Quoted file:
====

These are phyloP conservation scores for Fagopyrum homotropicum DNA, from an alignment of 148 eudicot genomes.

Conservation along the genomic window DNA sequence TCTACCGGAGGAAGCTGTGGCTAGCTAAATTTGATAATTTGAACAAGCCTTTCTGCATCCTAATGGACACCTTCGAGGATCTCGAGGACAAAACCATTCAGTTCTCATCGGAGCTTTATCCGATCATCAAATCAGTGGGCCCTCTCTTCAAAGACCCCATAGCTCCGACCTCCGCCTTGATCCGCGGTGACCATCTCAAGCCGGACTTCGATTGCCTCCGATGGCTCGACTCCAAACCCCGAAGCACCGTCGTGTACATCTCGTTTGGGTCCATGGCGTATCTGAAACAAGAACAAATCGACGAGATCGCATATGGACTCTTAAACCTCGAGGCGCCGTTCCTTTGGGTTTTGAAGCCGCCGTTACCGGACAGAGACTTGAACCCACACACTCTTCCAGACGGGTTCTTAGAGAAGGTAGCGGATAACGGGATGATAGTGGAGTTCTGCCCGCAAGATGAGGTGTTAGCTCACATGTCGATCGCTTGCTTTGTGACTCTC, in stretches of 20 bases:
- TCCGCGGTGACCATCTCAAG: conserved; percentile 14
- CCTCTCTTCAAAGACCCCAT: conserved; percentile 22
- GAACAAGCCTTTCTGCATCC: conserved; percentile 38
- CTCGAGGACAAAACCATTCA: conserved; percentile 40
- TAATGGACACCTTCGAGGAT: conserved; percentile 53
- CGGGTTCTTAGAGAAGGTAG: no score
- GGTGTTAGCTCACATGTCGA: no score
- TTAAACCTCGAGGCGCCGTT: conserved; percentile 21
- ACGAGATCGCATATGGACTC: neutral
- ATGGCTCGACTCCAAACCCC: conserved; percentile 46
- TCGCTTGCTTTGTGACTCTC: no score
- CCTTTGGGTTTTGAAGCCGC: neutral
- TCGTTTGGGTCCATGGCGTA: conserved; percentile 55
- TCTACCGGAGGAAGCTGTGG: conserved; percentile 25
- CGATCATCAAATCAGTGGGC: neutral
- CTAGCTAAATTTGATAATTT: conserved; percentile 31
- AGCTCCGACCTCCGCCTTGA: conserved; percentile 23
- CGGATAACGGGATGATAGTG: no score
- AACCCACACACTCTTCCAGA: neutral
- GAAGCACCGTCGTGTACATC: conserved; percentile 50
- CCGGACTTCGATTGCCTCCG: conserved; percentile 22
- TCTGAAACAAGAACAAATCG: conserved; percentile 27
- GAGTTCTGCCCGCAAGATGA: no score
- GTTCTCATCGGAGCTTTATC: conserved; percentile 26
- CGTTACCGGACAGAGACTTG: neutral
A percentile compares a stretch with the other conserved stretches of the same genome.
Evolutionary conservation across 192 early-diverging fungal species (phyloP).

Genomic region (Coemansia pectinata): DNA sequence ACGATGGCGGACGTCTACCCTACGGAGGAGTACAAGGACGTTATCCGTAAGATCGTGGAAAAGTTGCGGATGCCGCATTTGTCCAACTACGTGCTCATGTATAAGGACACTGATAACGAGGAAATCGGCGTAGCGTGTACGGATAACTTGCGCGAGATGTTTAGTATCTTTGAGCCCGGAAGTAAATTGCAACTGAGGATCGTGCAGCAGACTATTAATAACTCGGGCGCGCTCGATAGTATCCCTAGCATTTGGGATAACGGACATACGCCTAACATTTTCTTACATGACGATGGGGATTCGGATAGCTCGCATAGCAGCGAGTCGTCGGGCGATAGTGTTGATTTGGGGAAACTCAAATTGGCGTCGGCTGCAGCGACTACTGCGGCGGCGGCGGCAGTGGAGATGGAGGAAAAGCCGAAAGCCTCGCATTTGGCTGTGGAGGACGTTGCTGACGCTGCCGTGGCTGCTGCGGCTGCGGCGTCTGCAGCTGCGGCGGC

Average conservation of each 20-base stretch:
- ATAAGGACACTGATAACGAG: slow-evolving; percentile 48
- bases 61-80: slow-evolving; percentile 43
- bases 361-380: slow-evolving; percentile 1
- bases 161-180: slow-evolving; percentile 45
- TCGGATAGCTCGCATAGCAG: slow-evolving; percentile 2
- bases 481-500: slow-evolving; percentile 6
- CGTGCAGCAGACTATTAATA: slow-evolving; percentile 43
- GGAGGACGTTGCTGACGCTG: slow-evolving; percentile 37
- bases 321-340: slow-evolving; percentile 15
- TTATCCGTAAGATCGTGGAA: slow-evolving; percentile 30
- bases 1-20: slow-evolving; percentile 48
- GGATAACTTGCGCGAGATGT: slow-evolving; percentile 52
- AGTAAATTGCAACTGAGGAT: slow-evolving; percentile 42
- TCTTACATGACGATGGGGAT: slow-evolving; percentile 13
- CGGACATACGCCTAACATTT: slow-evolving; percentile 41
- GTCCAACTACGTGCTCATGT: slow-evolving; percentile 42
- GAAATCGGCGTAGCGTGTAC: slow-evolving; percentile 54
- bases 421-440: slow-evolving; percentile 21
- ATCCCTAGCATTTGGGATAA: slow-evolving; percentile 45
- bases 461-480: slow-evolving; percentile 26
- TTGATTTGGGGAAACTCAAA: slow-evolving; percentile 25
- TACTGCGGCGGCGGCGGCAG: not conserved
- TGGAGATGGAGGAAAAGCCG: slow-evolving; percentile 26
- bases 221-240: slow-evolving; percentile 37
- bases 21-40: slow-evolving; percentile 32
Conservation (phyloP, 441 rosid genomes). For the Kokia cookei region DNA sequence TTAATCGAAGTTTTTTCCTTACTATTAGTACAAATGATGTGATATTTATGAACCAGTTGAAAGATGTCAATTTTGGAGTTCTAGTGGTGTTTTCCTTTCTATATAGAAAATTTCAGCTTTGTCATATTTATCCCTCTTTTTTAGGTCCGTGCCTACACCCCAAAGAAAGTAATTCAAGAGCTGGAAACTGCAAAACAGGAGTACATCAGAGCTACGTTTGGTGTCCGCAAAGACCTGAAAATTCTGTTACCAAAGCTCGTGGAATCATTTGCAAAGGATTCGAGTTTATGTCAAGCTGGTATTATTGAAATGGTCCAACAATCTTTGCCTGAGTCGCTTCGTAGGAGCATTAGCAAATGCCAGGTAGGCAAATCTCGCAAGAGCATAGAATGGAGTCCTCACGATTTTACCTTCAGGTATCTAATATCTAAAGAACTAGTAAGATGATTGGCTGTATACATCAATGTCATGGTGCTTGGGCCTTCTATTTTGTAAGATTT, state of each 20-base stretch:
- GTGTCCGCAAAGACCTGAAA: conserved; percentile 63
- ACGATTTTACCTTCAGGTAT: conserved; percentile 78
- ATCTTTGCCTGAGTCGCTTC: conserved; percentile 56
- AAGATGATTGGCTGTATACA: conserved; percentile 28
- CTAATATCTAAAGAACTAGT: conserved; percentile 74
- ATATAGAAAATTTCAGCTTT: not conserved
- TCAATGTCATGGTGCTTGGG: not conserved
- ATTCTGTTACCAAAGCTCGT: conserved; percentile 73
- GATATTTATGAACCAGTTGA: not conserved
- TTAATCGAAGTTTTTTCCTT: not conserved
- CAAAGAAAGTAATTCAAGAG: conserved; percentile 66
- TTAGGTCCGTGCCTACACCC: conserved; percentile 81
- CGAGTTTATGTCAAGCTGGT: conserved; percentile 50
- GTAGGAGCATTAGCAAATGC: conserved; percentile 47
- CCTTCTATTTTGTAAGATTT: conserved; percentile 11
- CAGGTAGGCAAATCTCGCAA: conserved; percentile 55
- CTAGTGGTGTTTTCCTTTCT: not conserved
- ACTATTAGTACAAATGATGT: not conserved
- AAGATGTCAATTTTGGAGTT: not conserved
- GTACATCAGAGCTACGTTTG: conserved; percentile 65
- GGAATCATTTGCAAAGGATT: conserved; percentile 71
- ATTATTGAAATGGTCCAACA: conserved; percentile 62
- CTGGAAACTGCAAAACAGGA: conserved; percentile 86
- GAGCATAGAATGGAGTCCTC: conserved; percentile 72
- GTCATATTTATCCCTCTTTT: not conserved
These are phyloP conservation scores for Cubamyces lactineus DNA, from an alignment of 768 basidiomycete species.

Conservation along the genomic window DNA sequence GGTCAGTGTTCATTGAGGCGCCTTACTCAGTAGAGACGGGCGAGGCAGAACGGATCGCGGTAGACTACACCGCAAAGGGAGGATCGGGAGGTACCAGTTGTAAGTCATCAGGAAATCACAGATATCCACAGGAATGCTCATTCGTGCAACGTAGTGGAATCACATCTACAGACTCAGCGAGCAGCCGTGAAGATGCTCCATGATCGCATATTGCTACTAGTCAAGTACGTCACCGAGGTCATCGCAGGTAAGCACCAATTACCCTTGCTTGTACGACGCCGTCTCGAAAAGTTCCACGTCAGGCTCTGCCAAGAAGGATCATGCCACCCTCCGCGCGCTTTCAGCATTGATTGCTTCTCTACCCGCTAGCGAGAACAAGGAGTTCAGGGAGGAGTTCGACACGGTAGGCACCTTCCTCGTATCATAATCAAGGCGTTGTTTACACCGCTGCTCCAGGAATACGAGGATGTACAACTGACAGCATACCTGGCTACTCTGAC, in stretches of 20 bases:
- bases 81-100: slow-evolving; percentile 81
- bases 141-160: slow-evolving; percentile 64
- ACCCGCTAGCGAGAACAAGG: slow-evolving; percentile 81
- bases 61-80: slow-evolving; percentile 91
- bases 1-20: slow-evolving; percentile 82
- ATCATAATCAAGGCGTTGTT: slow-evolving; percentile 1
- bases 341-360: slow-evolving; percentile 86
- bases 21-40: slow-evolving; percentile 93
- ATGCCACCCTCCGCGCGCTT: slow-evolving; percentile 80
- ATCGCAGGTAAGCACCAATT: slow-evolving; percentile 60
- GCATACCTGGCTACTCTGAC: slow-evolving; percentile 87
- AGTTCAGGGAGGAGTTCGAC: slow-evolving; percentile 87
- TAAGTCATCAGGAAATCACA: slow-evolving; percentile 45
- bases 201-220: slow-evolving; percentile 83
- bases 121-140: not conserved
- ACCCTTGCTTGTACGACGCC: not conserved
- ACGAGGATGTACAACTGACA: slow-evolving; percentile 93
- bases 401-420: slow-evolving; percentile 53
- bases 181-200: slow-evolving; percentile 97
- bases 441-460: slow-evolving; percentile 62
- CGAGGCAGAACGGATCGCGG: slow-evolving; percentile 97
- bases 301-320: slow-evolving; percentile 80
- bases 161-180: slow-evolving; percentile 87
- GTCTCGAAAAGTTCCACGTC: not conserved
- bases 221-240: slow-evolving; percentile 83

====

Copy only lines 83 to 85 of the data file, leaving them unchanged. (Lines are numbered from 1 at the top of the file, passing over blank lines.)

These are phyloP conservation scores for Cubamyces lactineus DNA, from an alignment of 768 basidiomycete species.

Conservation along the genomic window DNA sequence GGTCAGTGTTCATTGAGGCGCCTTACTCAGTAGAGACGGGCGAGGCAGAACGGATCGCGGTAGACTACACCGCAAAGGGAGGATCGGGAGGTACCAGTTGTAAGTCATCAGGAAATCACAGATATCCACAGGAATGCTCATTCGTGCAACGTAGTGGAATCACATCTACAGACTCAGCGAGCAGCCGTGAAGATGCTCCATGATCGCATATTGCTACTAGTCAAGTACGTCACCGAGGTCATCGCAGGTAAGCACCAATTACCCTTGCTTGTACGACGCCGTCTCGAAAAGTTCCACGTCAGGCTCTGCCAAGAAGGATCATGCCACCCTCCGCGCGCTTTCAGCATTGATTGCTTCTCTACCCGCTAGCGAGAACAAGGAGTTCAGGGAGGAGTTCGACACGGTAGGCACCTTCCTCGTATCATAATCAAGGCGTTGTTTACACCGCTGCTCCAGGAATACGAGGATGTACAACTGACAGCATACCTGGCTACTCTGAC, in stretches of 20 bases:
- bases 81-100: slow-evolving; percentile 81